So, I would say that if you’re just going to by hyperlinking your website URL–why not just use a text resource box?

If you’re going to use the HTML resource box, then you should by hyperlinking your keywords.

4) Submitting an HTML resource box with just a hyperlinked word or phrase (and no author bio).

Ugh–this is one I don’t enjoy seeing. Whenever I see a resource box that only includes a link I think, “They are just trying to build links and are not really interested in luring anyone back to their website.”

I don’t like seeing it and neither do many quality publishers, which is why just including a link in your resource box will get your article declined by some publishers. If you only include a link and no bio info, then it makes your article look promotional and self-serving, and that’s a big turn-off.

So, please–write out a whole resource box with author bio info and everything (I’ll give you some resources at the end of this post in case you need some pointers on how to do that.)

5) Linking to the same site more than once.

This is pretty pointless, and I’m not pointing any fingers because I’m pretty sure I’ve done this myself at one time .

Here’s why you don’t want to do that:

For one thing, you have a limited space in your resource box, so you want to focus on convincing the reader to click through to your site. Really, if you have only 450 characters to make your case, why take up some of those characters putting in an extra link to your site?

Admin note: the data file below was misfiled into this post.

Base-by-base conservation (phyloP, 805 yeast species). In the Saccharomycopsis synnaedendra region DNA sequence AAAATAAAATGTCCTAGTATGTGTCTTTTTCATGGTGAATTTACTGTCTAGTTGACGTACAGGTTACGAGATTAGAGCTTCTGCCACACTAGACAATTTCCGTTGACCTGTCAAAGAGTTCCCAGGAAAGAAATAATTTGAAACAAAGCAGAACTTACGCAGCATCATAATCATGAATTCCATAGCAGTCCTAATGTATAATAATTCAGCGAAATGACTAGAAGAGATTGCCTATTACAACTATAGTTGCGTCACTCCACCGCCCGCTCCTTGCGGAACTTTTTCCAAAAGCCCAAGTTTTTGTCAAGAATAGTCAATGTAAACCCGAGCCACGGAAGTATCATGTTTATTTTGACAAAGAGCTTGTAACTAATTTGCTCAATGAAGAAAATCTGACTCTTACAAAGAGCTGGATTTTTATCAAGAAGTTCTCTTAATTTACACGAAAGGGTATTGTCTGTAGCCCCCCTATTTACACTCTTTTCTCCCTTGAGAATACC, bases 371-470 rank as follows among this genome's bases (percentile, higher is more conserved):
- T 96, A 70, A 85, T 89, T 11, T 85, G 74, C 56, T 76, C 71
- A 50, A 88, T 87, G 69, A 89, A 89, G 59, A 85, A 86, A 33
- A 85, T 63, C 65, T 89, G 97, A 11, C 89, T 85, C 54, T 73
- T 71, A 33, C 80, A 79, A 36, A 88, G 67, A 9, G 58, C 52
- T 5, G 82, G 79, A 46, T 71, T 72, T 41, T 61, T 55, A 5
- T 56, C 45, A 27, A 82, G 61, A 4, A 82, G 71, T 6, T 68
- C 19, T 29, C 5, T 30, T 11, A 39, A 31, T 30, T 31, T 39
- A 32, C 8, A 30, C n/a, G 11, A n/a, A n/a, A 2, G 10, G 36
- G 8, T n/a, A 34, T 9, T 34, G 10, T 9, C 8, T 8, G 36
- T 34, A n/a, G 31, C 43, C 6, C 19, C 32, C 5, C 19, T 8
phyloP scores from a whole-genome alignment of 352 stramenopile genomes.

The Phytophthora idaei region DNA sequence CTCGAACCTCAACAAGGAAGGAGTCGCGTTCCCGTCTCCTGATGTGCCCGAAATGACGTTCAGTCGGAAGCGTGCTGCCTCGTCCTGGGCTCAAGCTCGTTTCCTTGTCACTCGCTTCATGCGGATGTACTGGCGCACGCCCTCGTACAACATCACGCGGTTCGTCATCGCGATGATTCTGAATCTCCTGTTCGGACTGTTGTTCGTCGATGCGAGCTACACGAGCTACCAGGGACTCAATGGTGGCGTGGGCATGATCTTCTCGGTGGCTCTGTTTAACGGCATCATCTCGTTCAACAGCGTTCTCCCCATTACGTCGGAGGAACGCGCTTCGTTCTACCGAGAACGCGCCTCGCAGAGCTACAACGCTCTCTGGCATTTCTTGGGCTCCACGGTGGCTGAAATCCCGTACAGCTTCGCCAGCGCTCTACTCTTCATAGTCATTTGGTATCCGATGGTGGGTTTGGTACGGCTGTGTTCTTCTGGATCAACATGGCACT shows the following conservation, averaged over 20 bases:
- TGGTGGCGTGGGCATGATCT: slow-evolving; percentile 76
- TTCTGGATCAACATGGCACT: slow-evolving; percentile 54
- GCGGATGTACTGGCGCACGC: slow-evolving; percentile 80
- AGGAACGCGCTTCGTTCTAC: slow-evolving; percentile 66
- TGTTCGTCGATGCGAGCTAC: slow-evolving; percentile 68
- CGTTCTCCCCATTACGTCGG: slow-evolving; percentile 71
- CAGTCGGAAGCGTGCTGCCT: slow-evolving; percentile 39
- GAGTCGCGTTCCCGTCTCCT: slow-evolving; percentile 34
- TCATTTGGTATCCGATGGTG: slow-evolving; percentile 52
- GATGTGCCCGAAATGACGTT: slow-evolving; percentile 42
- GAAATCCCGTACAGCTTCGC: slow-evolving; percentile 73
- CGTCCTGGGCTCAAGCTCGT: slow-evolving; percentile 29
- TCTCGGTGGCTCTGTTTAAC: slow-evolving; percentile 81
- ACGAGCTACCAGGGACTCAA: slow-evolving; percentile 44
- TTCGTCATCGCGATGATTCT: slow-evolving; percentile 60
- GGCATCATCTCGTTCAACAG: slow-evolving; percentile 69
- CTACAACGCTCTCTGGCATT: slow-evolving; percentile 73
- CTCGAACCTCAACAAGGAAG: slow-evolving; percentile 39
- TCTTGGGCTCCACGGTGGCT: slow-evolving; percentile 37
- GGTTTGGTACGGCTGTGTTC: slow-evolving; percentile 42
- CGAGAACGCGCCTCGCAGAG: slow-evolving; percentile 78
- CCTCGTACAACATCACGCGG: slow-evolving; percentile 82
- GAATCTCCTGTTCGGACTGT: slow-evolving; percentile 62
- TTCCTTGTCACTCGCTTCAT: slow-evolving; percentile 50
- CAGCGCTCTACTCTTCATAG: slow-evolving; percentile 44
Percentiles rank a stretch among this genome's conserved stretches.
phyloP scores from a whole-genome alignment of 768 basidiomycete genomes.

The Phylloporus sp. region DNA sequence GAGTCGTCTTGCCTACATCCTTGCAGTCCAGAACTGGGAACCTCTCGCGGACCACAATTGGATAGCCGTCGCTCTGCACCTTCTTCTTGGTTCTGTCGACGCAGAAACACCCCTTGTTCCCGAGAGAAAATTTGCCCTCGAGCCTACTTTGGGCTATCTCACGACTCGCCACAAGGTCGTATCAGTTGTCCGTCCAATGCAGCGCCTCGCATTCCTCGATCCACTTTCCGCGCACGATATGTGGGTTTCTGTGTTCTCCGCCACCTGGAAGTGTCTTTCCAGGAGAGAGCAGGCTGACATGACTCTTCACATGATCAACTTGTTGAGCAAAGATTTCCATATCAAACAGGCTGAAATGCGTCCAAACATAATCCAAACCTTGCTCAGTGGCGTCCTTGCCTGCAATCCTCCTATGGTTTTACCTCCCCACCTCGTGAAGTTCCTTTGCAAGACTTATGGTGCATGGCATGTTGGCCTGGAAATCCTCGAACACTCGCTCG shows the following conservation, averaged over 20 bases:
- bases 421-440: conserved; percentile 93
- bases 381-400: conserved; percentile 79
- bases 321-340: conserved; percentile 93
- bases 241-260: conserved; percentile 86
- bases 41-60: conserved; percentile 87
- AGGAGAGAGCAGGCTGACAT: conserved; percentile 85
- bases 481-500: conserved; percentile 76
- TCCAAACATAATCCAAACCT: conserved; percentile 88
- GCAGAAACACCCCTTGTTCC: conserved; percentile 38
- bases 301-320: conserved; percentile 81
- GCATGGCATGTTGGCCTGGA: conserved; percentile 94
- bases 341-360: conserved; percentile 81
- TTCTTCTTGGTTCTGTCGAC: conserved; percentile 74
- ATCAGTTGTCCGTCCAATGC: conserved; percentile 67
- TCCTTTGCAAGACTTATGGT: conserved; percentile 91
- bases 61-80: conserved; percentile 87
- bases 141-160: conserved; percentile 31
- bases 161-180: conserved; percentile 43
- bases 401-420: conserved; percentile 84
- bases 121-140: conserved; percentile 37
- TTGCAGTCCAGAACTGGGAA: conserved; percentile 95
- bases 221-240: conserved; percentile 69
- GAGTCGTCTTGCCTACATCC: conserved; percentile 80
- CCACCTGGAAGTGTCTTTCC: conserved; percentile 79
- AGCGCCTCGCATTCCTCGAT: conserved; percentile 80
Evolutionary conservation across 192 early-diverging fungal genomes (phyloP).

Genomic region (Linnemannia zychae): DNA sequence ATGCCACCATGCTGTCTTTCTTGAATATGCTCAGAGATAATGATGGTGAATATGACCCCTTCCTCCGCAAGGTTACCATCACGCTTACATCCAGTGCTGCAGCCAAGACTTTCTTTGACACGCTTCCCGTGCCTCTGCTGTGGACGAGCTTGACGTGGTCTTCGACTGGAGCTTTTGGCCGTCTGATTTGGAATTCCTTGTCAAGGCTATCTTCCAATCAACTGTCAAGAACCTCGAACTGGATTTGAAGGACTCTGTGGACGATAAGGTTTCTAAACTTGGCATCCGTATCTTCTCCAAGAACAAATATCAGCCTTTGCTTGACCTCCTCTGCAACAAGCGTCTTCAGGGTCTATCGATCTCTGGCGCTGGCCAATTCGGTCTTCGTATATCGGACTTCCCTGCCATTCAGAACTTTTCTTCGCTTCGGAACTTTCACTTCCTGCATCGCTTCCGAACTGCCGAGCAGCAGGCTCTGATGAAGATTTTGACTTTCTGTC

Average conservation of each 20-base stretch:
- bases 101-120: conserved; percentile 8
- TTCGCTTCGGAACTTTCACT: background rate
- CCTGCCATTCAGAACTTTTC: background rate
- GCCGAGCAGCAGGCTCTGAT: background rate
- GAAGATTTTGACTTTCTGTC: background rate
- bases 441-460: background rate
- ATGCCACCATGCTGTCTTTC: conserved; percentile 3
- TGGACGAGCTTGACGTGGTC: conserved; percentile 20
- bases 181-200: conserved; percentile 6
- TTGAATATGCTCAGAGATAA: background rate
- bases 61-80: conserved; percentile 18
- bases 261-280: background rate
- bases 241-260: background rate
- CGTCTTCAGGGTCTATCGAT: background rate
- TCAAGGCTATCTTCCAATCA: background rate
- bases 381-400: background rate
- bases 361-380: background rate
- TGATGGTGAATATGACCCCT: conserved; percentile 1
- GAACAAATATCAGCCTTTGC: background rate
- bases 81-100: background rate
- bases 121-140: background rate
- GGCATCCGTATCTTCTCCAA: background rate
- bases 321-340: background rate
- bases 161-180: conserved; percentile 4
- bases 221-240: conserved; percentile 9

I know–because you think you’re building two links instead of just one?

Yes, I know, because I’ve been there too–let’s evolve and stop doing stuff like that! It’s pointless, and many publishers will decline an article that links to the same site twice in a resource box since it’s an obvious ploy to get more links. Remember, publishers are looking for articles (and resource boxes) that serve your readers–if there’s no logical reason for having 2 links to the same site in the resource box, then it looks like you’re trying to serve yourself, which publishers don’t care for.

The Exception: I think a great way to create an HTML resource box is simply to make a great text resource box. If you use the copy from your text resource box in the HTML resource box area, you can just hyperlink your keywords, and then of course you would also hyperlink your written out URL. So, that would be 2 links, both going to the same site, but one is hyperlinked keywords, and the other is a hyperlinked URL. There is some benefit to having a text URL linked in your resource box rather than just keywords–it can help build reader awareness of what your URL is, so that they might more easily remember it (and share it with others).

6) Too many links in the resource box.

So what about having multiple links going to different sites? For maximum effectiveness, just use a single link.

Did you know that you decrease your chances of getting a click through the more links you include in your resource box? It’s true–the more options you create for your reader, the more likely that they will not choose any of them.

Here’s what to do–use a single link and focus all of your energy trying to get the reader to click that link.

7) Great text resource box, bad HTLM resource box.